Ward Room
Covering Chicago's nine political influencers

White House Withholds Honor for Alderman Accused of Ethics Violation

Ald. Joe Moore (49th) was to receive a "Champions of Change" award

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    Anne Sullivan, a former aide for Ald. Joe Moore, says she saw political work being done in the ward office and that she was fired when she cried foul. Phil Rogers reports.

    White House officials on Tuesday abruptly withheld an honor slated to be given to a Chicago  alderman accused of an ethics violation.

    Ald. Joe Moore (49th) was to be honored in a "Champions of Change" ceremony, but officials at The White House said they became aware of an FBI investigation involving the alderman just hours before the ceremony.

    Moore has acknowledged that he's been questioned by the FBI about what he said were "baseless" allegations that he fired a staff member in 2009 for blowing the whistle on political campaign work being done in his ward office.

    The FBI investigation follows a report, issued by Chicago's Legislative Inspector General Faisal Khan, that concludes that Moore "told (the staffer) she should not speak to anyone about the activities at the ward office," and provided her with a taxpayer-funded severance package worth $8,709. City code allows for terminated employees to cash out unused sick days, but does not provide for severance, according to Khan.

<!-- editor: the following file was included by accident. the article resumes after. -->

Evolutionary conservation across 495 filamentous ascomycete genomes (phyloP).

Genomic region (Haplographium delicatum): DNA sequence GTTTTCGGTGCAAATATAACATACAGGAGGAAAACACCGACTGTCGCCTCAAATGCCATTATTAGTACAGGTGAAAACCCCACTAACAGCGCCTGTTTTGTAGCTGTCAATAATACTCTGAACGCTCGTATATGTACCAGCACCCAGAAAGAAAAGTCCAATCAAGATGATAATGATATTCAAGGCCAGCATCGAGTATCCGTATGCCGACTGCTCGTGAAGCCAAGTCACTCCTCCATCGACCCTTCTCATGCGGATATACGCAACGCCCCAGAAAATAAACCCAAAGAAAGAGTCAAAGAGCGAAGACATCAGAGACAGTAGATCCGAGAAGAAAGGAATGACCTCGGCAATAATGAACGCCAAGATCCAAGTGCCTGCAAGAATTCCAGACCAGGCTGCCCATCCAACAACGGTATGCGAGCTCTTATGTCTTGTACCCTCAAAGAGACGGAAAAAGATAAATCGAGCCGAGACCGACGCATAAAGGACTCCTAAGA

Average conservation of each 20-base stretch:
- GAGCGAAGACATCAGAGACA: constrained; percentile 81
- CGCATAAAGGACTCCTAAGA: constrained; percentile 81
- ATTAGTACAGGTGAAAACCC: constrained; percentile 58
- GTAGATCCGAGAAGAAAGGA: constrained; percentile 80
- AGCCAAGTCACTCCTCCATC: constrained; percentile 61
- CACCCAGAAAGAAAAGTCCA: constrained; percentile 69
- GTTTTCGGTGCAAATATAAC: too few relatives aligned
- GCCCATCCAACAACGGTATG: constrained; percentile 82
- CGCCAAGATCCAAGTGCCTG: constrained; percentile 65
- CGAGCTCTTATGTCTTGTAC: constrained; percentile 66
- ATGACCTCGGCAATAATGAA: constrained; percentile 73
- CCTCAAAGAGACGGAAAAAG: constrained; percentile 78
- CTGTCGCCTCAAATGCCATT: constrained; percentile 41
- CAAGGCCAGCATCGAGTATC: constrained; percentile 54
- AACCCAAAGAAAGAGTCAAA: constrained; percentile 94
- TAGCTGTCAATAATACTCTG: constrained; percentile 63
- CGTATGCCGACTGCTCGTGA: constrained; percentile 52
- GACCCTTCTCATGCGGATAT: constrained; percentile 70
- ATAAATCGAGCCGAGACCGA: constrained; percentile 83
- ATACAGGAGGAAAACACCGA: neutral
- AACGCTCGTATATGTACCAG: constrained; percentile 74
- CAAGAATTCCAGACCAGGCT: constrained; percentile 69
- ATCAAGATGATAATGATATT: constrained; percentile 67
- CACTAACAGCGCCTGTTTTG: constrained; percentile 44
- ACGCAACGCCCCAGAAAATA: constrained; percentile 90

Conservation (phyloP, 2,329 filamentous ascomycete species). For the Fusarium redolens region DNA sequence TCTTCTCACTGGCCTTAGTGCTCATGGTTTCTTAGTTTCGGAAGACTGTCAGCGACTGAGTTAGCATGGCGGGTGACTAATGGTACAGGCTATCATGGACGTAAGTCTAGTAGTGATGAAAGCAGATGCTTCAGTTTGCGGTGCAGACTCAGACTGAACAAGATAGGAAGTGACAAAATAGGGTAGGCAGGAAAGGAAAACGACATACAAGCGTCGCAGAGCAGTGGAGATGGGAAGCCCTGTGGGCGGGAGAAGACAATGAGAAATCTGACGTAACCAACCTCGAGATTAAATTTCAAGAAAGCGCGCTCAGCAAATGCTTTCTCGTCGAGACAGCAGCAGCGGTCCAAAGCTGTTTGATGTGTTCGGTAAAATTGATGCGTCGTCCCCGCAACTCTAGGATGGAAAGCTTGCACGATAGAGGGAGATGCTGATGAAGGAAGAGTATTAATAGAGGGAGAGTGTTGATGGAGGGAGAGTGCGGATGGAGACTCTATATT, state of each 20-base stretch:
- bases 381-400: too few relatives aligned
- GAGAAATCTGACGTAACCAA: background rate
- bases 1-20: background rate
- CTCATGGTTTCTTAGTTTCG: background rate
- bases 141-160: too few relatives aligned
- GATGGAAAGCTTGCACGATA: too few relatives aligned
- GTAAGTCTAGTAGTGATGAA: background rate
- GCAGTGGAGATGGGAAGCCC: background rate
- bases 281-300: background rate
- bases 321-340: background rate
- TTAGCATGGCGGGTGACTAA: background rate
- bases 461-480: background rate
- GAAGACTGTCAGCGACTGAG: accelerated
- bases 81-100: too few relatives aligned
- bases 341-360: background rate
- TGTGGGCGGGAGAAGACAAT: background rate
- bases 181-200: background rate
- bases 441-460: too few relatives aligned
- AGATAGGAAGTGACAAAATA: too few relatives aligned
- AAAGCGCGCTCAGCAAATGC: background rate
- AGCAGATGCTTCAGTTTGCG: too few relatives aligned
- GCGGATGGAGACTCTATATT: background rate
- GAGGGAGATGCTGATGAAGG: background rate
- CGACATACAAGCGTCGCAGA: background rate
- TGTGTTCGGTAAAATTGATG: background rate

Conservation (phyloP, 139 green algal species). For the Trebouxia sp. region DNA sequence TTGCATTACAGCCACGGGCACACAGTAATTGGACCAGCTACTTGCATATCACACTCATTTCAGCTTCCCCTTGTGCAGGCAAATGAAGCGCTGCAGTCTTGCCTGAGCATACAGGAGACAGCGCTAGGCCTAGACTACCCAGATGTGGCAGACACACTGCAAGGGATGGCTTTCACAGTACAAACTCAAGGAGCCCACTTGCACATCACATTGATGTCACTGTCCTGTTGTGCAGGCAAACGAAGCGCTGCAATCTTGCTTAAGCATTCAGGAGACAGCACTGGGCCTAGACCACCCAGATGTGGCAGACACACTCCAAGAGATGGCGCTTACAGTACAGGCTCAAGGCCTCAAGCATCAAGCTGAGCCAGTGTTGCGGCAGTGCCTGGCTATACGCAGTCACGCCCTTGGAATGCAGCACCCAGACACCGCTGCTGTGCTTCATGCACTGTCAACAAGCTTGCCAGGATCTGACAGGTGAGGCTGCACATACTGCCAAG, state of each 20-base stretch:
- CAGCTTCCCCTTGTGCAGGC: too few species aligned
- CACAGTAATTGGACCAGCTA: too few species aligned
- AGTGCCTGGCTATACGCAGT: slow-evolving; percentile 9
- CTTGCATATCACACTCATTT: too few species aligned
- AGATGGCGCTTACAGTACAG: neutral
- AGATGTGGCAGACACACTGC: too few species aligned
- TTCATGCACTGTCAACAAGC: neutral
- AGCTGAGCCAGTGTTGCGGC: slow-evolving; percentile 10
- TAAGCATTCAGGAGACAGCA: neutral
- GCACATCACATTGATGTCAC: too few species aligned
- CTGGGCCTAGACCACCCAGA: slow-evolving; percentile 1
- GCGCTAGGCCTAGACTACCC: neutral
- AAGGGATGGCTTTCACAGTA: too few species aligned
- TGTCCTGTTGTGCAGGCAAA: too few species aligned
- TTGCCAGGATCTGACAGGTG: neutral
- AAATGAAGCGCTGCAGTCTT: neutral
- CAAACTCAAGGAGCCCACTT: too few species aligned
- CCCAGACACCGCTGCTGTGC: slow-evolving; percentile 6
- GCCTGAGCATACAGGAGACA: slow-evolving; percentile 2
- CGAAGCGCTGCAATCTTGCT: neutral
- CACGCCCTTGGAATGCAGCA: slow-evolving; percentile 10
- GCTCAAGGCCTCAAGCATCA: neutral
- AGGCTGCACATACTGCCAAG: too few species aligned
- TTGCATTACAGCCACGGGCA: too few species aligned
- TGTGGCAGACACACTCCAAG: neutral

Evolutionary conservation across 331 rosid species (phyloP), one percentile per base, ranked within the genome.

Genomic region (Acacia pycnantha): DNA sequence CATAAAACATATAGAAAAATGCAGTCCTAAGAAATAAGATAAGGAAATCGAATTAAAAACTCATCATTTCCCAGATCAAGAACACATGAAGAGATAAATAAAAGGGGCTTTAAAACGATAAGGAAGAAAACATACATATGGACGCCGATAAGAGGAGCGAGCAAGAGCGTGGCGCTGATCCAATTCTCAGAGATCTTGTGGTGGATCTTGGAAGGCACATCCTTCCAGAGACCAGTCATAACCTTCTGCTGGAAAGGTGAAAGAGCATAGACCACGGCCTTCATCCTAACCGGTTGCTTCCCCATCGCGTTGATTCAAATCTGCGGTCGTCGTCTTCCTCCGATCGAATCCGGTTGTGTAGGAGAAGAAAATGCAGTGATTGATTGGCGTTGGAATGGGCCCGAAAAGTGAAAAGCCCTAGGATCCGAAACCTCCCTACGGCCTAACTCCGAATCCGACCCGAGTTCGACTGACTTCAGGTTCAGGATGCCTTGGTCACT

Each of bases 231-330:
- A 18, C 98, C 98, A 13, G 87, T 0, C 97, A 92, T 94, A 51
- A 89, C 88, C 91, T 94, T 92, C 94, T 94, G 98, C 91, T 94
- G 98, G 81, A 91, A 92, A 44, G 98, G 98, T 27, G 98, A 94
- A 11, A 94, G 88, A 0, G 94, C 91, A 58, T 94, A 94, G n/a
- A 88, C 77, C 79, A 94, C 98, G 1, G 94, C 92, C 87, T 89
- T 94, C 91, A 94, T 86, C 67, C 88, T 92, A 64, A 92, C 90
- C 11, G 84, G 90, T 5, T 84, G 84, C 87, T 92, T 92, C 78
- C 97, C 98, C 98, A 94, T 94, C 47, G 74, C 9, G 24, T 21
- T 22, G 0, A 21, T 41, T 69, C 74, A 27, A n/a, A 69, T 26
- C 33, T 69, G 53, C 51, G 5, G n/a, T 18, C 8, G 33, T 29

The report also concludes Moore fired his chief of staff and provided 81 days worth of severance pay. The report has been turned over to the Cook County State's Attorney's Office and the U.S. Attorney's office, which has conducted interviews of the players involved in the case.

    Moore has called the allegation completely false and said it was leveled by an angry former employee.

    The White House said Moore may be honored pending the results of the investigation. The weekly Champions of Change ceremony honors those "ordinary Americans are doing extraordinary things in their communities to out-innovate, out-educate, and out-build the rest of the world."

    Moore was to be lauded as a "pioneer in political reform, governmental transparency and democratic governance." A statement from the White House announcing Moore as a recipient noted he "turns over $1 million of his discretionary capital budget to a process of democratic deliberation and decision-making in which his constituents decide through direct vote how to allocate his budget."